Then: Public relations manager, Springfield Convention & Visitors Bureau
Now: Consultant, Pyongyang University of Science and Technology School of Medicine
Kristin Kubitschek may be a Springfieldian at heart – she still has a 417 area code for her cellphone – but her work life has taken her all over the world.
As field communications director the past seven years for Colorado Springs, Colo.-based Compassion International, she’s led a global team in advocating for children living in poverty.
“I absolutely love working with people from so many different cultures,” she says. “I never would have imagined I would have such a role as this, but it’s an absolutely perfect fit. Springfield was such a wonderful place to grow up, to be developed and to be a launch pad into other things.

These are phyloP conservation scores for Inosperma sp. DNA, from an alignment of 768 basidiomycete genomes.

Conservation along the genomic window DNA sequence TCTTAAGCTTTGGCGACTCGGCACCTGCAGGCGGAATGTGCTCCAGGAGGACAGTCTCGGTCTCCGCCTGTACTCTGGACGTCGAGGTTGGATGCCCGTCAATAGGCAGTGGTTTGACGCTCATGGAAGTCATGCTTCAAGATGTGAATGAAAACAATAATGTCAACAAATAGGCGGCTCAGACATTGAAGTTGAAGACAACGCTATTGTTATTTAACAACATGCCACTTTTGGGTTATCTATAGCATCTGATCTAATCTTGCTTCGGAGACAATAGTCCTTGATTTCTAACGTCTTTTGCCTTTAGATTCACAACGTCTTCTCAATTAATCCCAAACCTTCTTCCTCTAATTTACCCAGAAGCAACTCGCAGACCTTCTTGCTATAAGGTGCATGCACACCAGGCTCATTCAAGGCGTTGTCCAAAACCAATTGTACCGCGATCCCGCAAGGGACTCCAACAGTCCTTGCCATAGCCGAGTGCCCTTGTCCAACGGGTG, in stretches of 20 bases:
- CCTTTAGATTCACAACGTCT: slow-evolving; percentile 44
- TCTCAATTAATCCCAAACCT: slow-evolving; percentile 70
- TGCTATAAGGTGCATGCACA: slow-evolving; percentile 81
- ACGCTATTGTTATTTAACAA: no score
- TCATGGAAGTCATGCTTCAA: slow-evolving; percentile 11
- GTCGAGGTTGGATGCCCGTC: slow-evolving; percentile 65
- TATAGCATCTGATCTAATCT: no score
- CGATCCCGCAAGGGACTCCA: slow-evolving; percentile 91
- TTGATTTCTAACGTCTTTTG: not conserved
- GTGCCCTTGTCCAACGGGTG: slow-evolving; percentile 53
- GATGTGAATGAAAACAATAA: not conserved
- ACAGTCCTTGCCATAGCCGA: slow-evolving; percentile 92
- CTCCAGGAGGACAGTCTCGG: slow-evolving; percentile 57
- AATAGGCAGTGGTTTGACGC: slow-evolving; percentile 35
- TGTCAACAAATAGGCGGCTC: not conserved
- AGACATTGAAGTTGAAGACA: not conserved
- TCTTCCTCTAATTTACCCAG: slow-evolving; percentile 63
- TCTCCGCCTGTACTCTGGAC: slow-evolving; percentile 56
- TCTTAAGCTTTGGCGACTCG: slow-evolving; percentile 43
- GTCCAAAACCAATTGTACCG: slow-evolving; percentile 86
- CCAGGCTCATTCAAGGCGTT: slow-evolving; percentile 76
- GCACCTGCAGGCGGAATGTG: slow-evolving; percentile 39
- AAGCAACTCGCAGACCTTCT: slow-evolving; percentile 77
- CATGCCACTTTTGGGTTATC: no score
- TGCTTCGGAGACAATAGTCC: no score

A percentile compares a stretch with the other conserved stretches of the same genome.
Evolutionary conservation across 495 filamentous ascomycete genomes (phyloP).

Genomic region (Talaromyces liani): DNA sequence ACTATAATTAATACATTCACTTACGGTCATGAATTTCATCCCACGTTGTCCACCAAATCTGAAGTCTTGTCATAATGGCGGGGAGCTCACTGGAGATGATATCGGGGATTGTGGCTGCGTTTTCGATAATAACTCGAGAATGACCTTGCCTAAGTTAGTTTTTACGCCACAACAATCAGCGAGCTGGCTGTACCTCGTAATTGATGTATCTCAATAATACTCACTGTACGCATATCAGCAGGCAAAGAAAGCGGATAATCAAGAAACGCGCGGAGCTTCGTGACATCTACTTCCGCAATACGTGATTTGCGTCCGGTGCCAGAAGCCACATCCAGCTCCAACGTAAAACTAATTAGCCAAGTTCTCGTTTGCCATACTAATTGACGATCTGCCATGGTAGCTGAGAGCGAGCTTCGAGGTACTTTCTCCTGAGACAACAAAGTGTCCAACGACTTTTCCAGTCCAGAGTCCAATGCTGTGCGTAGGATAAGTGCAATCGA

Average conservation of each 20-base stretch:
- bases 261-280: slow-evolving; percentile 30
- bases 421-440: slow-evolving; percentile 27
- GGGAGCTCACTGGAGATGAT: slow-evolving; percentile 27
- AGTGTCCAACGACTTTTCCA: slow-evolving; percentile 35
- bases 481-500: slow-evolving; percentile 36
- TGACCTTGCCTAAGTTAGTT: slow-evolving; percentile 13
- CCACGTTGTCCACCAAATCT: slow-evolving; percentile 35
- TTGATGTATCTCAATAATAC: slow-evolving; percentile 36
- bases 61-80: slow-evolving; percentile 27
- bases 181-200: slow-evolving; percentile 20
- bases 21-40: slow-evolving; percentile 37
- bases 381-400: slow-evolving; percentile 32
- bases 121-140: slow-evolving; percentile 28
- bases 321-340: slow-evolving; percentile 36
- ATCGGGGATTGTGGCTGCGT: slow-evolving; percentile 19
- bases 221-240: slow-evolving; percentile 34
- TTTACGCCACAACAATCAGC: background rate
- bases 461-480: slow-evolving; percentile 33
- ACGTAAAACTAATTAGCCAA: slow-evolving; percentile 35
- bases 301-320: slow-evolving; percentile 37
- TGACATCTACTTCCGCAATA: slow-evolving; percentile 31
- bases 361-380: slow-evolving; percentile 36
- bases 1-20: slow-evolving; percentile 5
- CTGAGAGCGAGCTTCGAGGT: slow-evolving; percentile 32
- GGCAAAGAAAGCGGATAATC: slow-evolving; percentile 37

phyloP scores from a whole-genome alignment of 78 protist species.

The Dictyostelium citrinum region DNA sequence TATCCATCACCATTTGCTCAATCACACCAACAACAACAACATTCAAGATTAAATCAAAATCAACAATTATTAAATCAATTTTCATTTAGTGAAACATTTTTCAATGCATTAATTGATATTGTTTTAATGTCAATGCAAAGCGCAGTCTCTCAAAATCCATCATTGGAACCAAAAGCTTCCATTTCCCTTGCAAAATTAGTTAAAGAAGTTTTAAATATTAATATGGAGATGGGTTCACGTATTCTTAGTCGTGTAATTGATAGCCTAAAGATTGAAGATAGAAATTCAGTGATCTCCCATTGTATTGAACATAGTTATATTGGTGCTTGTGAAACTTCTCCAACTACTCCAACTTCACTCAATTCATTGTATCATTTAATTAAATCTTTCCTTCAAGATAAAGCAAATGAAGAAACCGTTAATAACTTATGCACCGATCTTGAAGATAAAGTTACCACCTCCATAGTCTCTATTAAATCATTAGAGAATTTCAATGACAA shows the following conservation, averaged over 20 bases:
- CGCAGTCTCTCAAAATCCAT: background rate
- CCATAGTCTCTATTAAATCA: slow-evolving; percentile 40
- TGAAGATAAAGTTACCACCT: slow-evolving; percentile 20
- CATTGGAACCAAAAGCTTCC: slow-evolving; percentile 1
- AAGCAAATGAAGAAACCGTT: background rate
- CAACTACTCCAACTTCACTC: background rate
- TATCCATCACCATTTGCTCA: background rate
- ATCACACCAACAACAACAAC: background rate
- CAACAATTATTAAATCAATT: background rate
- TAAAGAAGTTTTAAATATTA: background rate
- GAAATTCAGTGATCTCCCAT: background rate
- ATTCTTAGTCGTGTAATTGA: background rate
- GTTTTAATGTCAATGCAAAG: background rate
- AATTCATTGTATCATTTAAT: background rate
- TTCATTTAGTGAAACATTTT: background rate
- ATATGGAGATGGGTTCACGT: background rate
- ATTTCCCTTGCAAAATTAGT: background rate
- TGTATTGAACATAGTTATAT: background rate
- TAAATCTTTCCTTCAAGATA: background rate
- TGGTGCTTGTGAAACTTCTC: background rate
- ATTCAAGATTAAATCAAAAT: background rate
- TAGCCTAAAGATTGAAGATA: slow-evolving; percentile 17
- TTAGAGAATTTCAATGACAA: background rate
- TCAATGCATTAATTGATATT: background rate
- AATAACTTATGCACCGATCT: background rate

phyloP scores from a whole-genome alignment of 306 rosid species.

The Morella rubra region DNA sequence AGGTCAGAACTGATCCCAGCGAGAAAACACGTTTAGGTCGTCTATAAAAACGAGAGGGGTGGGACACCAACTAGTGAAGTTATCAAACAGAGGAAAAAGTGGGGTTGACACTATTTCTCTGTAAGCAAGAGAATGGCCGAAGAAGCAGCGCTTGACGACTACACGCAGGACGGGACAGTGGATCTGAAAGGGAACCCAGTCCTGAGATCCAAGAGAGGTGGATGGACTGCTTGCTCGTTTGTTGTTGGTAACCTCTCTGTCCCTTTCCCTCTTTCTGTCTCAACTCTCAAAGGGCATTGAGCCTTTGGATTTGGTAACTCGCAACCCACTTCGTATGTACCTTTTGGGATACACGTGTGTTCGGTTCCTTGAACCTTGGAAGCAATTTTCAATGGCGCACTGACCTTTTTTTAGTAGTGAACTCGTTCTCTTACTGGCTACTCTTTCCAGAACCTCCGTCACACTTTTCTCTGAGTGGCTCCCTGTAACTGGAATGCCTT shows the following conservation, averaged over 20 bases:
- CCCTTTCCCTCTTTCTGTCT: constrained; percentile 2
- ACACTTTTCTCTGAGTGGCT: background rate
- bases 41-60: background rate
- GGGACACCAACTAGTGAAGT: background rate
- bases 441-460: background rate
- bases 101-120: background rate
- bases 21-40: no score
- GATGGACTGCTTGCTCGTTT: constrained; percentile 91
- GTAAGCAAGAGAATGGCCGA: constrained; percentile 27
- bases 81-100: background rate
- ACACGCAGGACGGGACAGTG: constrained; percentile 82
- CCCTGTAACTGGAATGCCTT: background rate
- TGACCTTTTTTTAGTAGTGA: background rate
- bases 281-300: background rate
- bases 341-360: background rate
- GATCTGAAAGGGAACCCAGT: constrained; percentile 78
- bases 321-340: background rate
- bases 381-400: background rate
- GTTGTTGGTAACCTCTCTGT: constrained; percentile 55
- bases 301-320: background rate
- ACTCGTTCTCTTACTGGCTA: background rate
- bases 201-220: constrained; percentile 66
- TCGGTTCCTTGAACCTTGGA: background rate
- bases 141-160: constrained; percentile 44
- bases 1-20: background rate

“Now I go travel by myself to all these remote places of the world. I remember in high school I had a teacher jokingly say, ‘Well, it’s not like you’ll ever need to know Swahili or anything.’ Now, I actually know a few words in Swahili.”
The former Convoy of Hope public relations director has visited over 25 countries, and her work has set her up for a new challenge.
The next few months, she’s working as a consultant for Pyongyang University of Science and Technology School of Medicine, a job that will have her assisting the college with its communications plan.
“I am not planning to travel to North Korea since only the teaching physicians are allowed entry into the country, but I’m thankful to play any part in providing help there,” Kubitschek says.
Surgical tech workers are in high demand, officials say.